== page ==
Much of the Wobblies’ membership came from migrant workers. In order to get to new jobs, these frequently travelled by freight train across the country looking for work. It was extremely hazardous. One of the workers describes the sadness of passing lit homes, while himself hungry. The train crew operated a racket, in which they’d charge the workers for their journey. This stopped when the union put in its own strong arm gang, who dealt out their own rough justice to them. Then there were the hijackers, who get on to a train to rob its passengers. These particularly targeted union organisers, as they frequently carried thousands of dollars worth of union fees with them. One of the tactics used against the trade unionists was to thrown them off the train, so that they fell under the wheels of the car. Again, the union was also capable of defending its members against them. When of these guys describes how they cut the letters I.W.W. onto the forehead and cheeks of a hijacker with a razor as a lesson.

One of the workers also describes how they managed to get a free ride at management’s expense. The company hired a whole load of scab workers and was paying for them to travel by train. So the Wobblies got on too and began busily recruiting them. Those that didn’t, were thrown off, so that by the time they all arrived, nearly everyone on the train was a Wobbly. Which naturally made the management furious. The lumberjack also describes the ‘stand-up’ strikes that frequently did more harm to the company than the sit-down strikes. These were basically go-slows, or work to rules, where the workers went into the forests for work, but either vanished, or did as little as possible. And the former dockworkers describe how the union supported starving workers with soup kitchens, and that after they won the dispute, the leaders organised a banquet for the workers.

The Wobblies declined after the War as a result of police and state repression, and from ideological divisions in the union itself between Communists and Anarchists after the Russian Revolution. Many members felt that they ought to be trying to start a revolution in America. They were sympathetic to the Russian Revolution, and argued that the Russians had finally done it while they talked about it. The former lumberjack describes how the debates between the revolutionary and anti-revolutionary factions got so heated, that debates would frequently end in fist fights.

Although the memories of the former workers are at the heart of this movie, this isn’t simply a staid film of rather boring talking heads. Along with the speakers themselves are contemporary archive footage, newspaper headlines, and anti-Wobblie propaganda cartoons, including an animated sequence which I think may well have been from them, rather than being a contemporary film, though I might be wrong. It also includes dramatic recitation of some of the words of the Wobblies themselves. It begins with the voice of Wobblies being questioned about their country of origin, all giving various answers which avoided ‘America’, but in line with their belief that they were all indeed the Industrial Workers of the World. It also includes some of the words of the American capitalists against whom the I.W.W. were pitched in battle, and these are very ugly. One industrialists stated that the man who did not pay his workers below the minimum wage level, robbed his shareholders. Forget Dave Cameron’s and his Republican counterparts’ in America smooth words about the Tories being ‘for hardworking people’: this is the true, brutal face of capitalism.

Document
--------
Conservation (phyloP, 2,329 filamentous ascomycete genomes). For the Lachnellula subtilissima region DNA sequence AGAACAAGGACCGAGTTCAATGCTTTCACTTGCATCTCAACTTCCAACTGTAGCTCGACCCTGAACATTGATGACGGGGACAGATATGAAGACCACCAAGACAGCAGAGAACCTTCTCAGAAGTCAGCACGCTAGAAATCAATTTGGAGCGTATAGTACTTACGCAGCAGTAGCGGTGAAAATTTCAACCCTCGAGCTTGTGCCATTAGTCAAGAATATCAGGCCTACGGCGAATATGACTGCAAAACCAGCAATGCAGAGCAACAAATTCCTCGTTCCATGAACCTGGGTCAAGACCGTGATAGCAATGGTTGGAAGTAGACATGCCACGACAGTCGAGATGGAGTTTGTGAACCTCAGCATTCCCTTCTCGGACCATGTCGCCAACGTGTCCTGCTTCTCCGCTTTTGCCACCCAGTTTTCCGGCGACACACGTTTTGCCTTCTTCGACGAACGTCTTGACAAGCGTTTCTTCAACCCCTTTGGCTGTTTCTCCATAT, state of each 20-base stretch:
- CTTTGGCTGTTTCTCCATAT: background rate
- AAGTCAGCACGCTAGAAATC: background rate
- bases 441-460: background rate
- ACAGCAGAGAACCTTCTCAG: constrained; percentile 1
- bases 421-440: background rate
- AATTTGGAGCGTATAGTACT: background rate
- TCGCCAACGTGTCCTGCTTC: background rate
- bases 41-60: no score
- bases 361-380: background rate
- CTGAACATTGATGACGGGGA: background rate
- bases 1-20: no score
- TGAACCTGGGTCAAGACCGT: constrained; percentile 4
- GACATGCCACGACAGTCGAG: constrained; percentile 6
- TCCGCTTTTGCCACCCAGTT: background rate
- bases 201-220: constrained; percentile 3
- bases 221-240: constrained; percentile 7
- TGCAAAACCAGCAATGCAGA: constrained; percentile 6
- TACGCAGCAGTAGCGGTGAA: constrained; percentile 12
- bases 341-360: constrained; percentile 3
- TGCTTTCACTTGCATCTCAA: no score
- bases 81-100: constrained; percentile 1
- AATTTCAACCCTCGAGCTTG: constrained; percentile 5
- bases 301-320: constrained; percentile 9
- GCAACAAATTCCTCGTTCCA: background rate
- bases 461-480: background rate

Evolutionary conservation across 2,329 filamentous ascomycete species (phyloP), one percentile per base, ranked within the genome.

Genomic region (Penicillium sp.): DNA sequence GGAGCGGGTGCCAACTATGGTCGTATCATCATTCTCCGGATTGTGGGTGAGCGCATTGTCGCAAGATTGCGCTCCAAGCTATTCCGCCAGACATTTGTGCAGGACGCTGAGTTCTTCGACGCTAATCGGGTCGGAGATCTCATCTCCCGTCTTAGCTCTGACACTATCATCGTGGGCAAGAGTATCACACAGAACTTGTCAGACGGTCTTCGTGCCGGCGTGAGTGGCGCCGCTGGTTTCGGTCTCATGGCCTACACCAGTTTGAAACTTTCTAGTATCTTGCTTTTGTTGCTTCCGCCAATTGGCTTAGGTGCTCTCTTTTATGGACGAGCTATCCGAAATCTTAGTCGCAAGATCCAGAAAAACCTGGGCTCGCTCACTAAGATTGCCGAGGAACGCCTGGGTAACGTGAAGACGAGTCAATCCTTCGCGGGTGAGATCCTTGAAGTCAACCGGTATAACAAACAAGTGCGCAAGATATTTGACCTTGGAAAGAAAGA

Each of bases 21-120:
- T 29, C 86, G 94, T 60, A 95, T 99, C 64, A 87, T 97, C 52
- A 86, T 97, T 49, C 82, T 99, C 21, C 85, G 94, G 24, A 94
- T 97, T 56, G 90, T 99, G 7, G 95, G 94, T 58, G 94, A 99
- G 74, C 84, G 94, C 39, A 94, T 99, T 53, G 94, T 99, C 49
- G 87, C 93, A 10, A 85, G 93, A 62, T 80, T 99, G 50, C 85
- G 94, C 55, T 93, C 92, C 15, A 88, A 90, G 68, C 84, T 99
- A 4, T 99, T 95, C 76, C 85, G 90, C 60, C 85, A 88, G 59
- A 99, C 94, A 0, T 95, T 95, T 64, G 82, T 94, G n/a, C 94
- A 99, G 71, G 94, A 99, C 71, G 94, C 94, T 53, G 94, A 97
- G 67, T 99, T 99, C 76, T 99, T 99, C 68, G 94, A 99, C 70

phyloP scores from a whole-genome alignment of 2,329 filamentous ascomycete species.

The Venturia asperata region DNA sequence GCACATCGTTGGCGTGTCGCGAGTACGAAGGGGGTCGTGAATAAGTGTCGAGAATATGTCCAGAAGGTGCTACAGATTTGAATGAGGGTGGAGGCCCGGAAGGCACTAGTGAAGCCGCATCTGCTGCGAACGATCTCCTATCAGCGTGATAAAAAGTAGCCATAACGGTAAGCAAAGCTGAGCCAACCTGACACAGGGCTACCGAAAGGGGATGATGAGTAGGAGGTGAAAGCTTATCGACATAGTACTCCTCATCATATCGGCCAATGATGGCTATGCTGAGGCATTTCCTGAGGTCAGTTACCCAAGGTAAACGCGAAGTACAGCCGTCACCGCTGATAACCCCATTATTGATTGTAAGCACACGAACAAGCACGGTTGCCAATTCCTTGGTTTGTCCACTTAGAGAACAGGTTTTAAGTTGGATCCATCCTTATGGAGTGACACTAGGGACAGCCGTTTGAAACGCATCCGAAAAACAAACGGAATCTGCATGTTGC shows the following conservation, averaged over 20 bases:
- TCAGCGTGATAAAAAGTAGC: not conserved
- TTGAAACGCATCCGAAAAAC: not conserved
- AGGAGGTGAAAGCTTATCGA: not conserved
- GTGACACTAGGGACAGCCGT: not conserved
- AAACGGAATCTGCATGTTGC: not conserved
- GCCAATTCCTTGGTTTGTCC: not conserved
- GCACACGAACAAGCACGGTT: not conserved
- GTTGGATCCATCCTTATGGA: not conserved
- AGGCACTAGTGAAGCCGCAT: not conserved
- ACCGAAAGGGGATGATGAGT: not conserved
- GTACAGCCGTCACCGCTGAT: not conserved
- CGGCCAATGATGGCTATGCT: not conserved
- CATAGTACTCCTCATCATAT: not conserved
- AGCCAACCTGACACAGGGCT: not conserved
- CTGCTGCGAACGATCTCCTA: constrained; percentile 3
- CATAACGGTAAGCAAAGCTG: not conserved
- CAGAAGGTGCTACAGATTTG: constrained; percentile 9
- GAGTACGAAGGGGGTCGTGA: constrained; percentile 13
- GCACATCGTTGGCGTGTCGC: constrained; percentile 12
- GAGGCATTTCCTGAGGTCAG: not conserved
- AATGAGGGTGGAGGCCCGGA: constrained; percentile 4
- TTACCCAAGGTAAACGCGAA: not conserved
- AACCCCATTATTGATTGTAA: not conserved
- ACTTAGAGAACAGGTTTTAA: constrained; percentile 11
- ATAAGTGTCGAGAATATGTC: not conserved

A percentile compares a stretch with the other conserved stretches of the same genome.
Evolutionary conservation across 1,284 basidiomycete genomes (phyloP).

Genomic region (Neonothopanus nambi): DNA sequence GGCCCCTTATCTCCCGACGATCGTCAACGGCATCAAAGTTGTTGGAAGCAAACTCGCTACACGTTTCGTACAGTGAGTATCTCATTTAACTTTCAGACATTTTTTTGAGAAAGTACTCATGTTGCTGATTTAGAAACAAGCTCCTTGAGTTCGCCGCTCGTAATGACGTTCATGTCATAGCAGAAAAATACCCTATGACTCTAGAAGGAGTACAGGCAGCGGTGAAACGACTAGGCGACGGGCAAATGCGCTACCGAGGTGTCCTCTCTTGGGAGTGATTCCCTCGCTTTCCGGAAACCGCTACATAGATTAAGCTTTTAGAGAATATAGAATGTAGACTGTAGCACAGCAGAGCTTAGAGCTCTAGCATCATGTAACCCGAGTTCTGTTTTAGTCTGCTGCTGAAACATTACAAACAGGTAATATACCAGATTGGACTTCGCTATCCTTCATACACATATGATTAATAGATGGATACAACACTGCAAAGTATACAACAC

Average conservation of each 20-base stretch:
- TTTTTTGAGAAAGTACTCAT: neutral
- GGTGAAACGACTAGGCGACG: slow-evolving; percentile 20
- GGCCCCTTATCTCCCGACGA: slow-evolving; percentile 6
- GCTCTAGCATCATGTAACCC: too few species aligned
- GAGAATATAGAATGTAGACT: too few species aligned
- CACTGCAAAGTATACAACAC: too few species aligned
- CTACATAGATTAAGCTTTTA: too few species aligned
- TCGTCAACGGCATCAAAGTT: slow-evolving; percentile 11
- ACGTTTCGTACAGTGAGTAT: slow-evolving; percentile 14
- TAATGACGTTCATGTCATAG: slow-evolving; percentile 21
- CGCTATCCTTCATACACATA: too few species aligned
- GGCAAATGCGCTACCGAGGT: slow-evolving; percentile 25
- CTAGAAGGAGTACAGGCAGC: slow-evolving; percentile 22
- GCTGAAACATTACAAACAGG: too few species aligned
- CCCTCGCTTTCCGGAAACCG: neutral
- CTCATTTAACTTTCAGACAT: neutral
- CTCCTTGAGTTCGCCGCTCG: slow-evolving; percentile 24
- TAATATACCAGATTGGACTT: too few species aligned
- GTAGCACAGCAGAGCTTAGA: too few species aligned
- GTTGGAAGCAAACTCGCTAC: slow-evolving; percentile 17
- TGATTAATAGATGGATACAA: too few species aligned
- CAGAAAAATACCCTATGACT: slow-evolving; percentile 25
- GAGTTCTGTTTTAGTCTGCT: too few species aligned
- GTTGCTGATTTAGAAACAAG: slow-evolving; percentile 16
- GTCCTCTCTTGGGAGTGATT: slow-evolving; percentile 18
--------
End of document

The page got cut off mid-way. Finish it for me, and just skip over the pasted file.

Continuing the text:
The film’s also enlivened considerably by the songs of the Wobblies themselves. The Union was known for its songs, and many of the workers interviewed describe keeping their song books with them, or singing during the strike to keep their spirits up. Some of these are beautiful pieces of American folk song, often with a wry humour, like ‘Hooray, I’m a Bum’. I don’t agree with some of the anti-religious sentiment in a couple of these, though I can see why they were written. They were produced at a time when many towns passed laws against street orators, with the exception of the Salvation Army. The Wobblies themselves used to set up meetings in the streets to recruit new members, with the speaker himself standing on a soapbox. The police would arrest them while leaving the Sally Ann speakers alone. And so there developed a vicious rivalry between the two organisations for speaking pitches. Looking through the music credits, I saw that one of the arrangements was sung by Peggy Seeger and England’s own Ewan MacColl, the father of British pop singer Kirsty, and writer of the classic ‘Dirty Old Town’.

It also uses paintings of some of the strikes, presumably created by the workers themselves. These are naturally na├»ve in style, but nevertheless constitute valuable pieces of folk art from one of America’s most notorious outsider groups.

This is a fascinating, harrowing, exuberant movie about a labour group that is little known over this side of the Atlantic. Looking down the list of comments on the Youtube page, one of the commenters remarked that this is the type of history that’s been removed from the official version. Indeed it is. It’s the type of history that at one time would have made it onto Channel 4 or possibly PBS in the Land of the Free. Now you’re only likely to see it either on BBC 4, or at your local arts cinema.

The Young Turks, the Democrat Primaries, and the War Crimes of Henry Kissinger

February 13, 2016

Oh Henry Kissinger,
Oh How we’re missing yer!

Monty Python’s Henry Kissinger song.